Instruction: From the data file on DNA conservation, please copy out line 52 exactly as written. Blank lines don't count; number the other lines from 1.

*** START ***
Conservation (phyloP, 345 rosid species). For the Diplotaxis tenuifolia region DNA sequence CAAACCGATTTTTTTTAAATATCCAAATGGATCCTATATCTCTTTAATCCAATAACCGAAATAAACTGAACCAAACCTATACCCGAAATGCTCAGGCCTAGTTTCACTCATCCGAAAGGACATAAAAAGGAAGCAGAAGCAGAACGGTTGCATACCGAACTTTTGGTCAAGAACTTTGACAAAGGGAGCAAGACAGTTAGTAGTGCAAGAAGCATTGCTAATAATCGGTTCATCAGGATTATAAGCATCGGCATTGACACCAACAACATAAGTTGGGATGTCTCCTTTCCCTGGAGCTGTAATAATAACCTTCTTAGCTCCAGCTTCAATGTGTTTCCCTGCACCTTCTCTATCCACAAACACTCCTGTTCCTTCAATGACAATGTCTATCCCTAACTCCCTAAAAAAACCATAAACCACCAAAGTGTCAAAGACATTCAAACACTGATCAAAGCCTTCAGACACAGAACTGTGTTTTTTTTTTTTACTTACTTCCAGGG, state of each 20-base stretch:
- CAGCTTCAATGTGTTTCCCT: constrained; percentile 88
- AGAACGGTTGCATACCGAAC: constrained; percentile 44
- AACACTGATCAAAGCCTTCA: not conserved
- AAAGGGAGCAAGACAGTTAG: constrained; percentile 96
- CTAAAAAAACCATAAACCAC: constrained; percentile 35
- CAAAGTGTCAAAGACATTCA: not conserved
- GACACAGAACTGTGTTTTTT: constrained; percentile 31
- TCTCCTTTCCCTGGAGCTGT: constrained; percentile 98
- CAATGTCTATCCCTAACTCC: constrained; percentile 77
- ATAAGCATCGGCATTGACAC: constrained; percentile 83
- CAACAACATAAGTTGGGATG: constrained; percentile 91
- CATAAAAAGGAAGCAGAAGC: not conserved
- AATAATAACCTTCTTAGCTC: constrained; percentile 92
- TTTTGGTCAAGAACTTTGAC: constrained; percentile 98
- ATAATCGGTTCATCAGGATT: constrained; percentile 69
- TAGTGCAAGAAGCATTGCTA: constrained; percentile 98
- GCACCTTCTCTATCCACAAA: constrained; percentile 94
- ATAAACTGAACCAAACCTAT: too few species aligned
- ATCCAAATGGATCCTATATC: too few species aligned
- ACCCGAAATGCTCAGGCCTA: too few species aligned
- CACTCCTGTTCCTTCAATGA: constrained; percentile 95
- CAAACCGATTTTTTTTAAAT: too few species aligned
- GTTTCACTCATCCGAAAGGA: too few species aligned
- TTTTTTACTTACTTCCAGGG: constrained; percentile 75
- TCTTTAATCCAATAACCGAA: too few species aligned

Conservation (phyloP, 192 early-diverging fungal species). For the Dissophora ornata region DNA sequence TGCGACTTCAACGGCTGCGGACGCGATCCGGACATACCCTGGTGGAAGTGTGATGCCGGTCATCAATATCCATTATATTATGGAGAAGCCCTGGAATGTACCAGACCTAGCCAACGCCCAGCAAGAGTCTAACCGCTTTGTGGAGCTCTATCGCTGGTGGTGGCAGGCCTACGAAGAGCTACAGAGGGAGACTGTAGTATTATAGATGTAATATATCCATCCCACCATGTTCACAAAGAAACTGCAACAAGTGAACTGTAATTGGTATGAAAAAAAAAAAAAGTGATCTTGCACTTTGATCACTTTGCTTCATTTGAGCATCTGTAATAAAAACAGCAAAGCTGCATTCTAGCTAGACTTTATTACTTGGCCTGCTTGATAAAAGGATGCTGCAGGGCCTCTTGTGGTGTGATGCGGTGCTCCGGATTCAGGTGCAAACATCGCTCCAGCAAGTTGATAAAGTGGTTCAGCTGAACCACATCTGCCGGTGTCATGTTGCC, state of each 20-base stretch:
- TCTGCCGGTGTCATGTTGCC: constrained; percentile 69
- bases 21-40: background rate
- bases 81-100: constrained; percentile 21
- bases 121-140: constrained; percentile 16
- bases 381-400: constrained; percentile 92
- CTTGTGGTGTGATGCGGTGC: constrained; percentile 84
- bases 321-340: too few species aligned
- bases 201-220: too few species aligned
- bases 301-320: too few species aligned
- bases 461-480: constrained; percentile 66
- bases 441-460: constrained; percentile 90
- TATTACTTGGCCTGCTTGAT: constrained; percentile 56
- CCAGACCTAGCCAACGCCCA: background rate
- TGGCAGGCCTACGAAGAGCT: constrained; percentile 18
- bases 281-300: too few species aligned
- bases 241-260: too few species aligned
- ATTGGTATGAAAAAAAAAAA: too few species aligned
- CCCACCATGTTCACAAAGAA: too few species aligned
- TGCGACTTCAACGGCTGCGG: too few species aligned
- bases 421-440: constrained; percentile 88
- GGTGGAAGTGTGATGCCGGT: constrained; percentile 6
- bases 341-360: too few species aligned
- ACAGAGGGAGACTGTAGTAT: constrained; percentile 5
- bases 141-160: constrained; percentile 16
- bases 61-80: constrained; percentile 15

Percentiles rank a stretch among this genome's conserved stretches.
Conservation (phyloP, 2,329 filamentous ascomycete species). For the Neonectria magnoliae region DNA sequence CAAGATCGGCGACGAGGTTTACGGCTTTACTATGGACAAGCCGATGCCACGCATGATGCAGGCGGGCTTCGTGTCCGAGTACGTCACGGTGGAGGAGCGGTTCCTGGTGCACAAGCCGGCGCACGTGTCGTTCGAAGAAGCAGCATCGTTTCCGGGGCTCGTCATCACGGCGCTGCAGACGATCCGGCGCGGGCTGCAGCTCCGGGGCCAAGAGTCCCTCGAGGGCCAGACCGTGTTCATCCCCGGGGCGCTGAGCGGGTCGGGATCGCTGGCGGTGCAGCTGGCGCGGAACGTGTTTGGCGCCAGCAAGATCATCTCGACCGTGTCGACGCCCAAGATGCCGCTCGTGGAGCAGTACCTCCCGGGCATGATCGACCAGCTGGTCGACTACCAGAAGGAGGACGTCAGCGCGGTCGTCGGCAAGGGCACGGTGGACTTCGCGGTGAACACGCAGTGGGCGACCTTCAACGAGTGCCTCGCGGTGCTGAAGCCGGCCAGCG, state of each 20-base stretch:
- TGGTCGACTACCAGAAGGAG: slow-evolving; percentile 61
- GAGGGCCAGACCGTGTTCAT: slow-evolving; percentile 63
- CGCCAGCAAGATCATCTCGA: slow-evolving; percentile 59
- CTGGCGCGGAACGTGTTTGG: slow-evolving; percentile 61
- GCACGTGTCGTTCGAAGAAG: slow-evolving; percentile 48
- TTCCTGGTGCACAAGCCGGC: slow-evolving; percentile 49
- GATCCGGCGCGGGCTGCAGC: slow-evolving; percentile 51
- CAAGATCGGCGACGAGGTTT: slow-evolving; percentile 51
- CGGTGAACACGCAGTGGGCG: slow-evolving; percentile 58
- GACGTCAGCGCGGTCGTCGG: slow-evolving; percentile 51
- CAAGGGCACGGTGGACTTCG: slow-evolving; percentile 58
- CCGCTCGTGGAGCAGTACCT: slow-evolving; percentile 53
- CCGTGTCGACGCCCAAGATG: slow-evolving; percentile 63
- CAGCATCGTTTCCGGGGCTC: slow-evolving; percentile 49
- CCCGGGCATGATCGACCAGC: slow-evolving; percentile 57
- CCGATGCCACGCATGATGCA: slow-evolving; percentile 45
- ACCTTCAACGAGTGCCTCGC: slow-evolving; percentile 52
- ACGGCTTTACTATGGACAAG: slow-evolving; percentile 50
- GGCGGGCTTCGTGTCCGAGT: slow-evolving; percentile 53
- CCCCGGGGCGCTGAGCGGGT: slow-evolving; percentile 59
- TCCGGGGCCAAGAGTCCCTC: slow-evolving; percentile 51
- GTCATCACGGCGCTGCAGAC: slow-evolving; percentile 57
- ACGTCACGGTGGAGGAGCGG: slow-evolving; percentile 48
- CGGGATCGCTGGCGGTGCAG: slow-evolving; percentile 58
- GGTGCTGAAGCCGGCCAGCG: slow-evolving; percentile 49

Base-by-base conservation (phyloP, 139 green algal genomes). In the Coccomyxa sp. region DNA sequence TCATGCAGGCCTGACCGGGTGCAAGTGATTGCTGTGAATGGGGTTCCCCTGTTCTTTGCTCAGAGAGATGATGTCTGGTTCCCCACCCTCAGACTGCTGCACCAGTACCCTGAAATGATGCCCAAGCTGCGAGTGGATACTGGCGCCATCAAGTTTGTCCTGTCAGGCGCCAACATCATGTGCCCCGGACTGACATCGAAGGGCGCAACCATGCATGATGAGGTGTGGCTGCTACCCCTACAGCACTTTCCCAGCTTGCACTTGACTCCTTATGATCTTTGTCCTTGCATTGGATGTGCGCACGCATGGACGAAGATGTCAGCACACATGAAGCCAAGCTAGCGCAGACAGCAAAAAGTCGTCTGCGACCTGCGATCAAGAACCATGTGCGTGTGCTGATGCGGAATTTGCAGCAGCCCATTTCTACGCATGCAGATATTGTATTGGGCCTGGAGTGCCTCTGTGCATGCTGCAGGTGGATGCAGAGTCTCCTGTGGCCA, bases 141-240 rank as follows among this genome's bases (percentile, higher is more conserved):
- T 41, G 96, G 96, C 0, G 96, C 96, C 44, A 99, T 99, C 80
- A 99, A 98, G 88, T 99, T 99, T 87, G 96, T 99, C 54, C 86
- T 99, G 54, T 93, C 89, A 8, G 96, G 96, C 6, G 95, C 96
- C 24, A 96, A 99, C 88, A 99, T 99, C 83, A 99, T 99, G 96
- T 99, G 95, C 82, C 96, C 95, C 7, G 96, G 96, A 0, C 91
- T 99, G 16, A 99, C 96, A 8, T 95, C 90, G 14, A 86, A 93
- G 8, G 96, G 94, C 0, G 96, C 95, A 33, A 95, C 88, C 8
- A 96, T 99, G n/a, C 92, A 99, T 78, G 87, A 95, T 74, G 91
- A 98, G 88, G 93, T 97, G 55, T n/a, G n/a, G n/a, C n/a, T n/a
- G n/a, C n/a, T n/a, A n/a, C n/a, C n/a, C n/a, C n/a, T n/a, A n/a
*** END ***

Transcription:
- bases 61-80: constrained; percentile 15